Introduction to High Performance Computing for Scientists and Engineers (Chapman & Hall/CRC Computational Science)

Introduction to High Performance Computing for Scientists and Engineers (Chapman & Hall/CRC Computational Science)

Georg Hager

Language: English

Pages: 360

ISBN: 143981192X

Format: PDF / Kindle (mobi) / ePub


Written by high performance computing (HPC) experts, Introduction to High Performance Computing for Scientists and Engineers provides a solid introduction to current mainstream computer architecture, dominant parallel programming models, and useful optimization strategies for scientific HPC. From working in a scientific computing center, the authors gained a unique perspective on the requirements and attitudes of users as well as manufacturers of parallel computers.

The text first introduces the architecture of modern cache-based microprocessors and discusses their inherent performance limitations, before describing general optimization strategies for serial code on cache-based architectures. It next covers shared- and distributed-memory parallel computer architectures and the most relevant network topologies. After discussing parallel computing on a theoretical level, the authors show how to avoid or ameliorate typical performance problems connected with OpenMP. They then present cache-coherent nonuniform memory access (ccNUMA) optimization techniques, examine distributed-memory parallel programming with message passing interface (MPI), and explain how to write efficient MPI code. The final chapter focuses on hybrid programming with MPI and OpenMP.

Users of high performance computers often have no idea what factors limit time to solution and whether it makes sense to think about optimization at all. This book facilitates an intuitive understanding of performance limitations without relying on heavy computer science knowledge. It also prepares readers for studying more advanced literature.

Read about the authors’ recent honor: Informatics Europe Curriculum Best Practices Award for Parallelism and Concurrency

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11 00 10 0101 01 1 0 0 1 0 1 00 11 00 11 01 00 11 11 00 11 00 11 00 11 00 Cache 0 1 1 0 1 0 1 0 Way 2 Way 1 Memory Figure 1.11: In an m-way set-associative cache, memory locations which are located a multiple of m1 th of the cache size apart can be mapped to either of m cache lines (here shown for m = 2). equal in size, so-called ways. The number of ways m is the number of different cache lines a memory address can be mapped to (see Figure 1.11 for an example of a two-way set-associative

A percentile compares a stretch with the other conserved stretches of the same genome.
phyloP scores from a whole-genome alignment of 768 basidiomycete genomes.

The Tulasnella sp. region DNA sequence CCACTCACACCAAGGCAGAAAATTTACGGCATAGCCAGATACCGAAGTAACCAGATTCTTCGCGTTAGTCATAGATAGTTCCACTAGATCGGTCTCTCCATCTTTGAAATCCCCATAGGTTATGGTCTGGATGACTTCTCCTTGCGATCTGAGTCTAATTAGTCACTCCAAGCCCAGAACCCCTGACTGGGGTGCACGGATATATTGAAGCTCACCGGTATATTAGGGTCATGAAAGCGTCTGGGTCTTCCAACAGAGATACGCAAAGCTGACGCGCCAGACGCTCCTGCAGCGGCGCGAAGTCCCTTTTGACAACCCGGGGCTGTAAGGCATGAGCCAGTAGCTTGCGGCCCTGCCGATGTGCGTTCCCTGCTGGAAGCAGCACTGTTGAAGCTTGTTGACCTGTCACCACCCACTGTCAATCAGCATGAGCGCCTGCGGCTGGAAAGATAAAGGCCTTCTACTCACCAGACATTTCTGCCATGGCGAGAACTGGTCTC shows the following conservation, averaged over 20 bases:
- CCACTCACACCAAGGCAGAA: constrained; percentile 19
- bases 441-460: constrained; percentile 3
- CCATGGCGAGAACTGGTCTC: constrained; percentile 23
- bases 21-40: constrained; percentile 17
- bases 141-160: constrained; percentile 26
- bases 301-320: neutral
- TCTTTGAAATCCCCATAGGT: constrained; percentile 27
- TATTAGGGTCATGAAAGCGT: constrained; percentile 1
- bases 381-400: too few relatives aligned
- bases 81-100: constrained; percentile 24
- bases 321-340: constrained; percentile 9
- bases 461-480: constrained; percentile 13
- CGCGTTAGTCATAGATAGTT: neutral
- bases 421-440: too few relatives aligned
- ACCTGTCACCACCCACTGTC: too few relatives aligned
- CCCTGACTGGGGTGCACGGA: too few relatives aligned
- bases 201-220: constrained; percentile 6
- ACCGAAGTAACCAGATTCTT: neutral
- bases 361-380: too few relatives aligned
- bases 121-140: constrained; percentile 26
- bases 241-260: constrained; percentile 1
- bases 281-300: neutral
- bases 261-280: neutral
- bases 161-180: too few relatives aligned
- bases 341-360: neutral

CONCURRENCY IN PROGRAMMING LANGUAGES Matthew J. Sottile, Timothy G. Mattson, and Craig E Rasmussen INTRODUCTION TO SCHEDULING Yves Robert and Frédéric Vivien SCIENTIFIC DATA MANAGEMENT: CHALLENGES, TECHNOLOGY, AND DEPLOYMENT Edited by Arie Shoshani and Doron Rotem INTRODUCTION TO THE SIMULATION OF DYNAMICS USING SIMULINK® Michael A. Gray INTRODUCTION TO HIGH PERFORMANCE COMPUTING FOR SCIENTISTS AND ENGINEERS, Georg Hager and Gerhard Wellein K10600_FM.indd 2 6/1/10 11:51:56 AM Introduction to

timing routines should be interpreted with some care. The most frequent mistake with code timings occurs when the time periods to be measured are in the same order of magnitude as the timer resolution, i.e., the minimum possible interval that can be resolved. 2.2 Common sense optimizations Very simple code changes can often lead to a significant performance boost. The most important “common sense” guidelines regarding the avoidance of performance pitfalls are summarized in the following

twice to obtain the current entries from a and b. STL may define this operator in the following way (adapted from the GNU ISO C++ library source): 1 2 const T& operator[](size_t __n) const { return *(this->_M_impl._M_start + __n); } Although this looks simple enough to be inlined efficiently, current compilers refuse to apply SIMD vectorization to the summation loop above. A single layer of abstraction, in this case an overloaded index operator, can thus prevent the creation of optimal loop

lower triangular matrix with a vector: 165 166 1 2 3 4 5 6 7 8 9 Introduction to High Performance Computing for Scientists and Engineers do k=1,NITER !$OMP PARALLEL DO SCHEDULE(RUNTIME) do row=1,N do col=1,row C(row) = C(row) + A(col,row) * B(col) enddo enddo !$OMP END PARALLEL DO enddo (Note that privatizing the inner loop variable is not required here because this is automatic in Fortran, but not in C/C++.) If static scheduling is used, this problem obviously suffers from severe load

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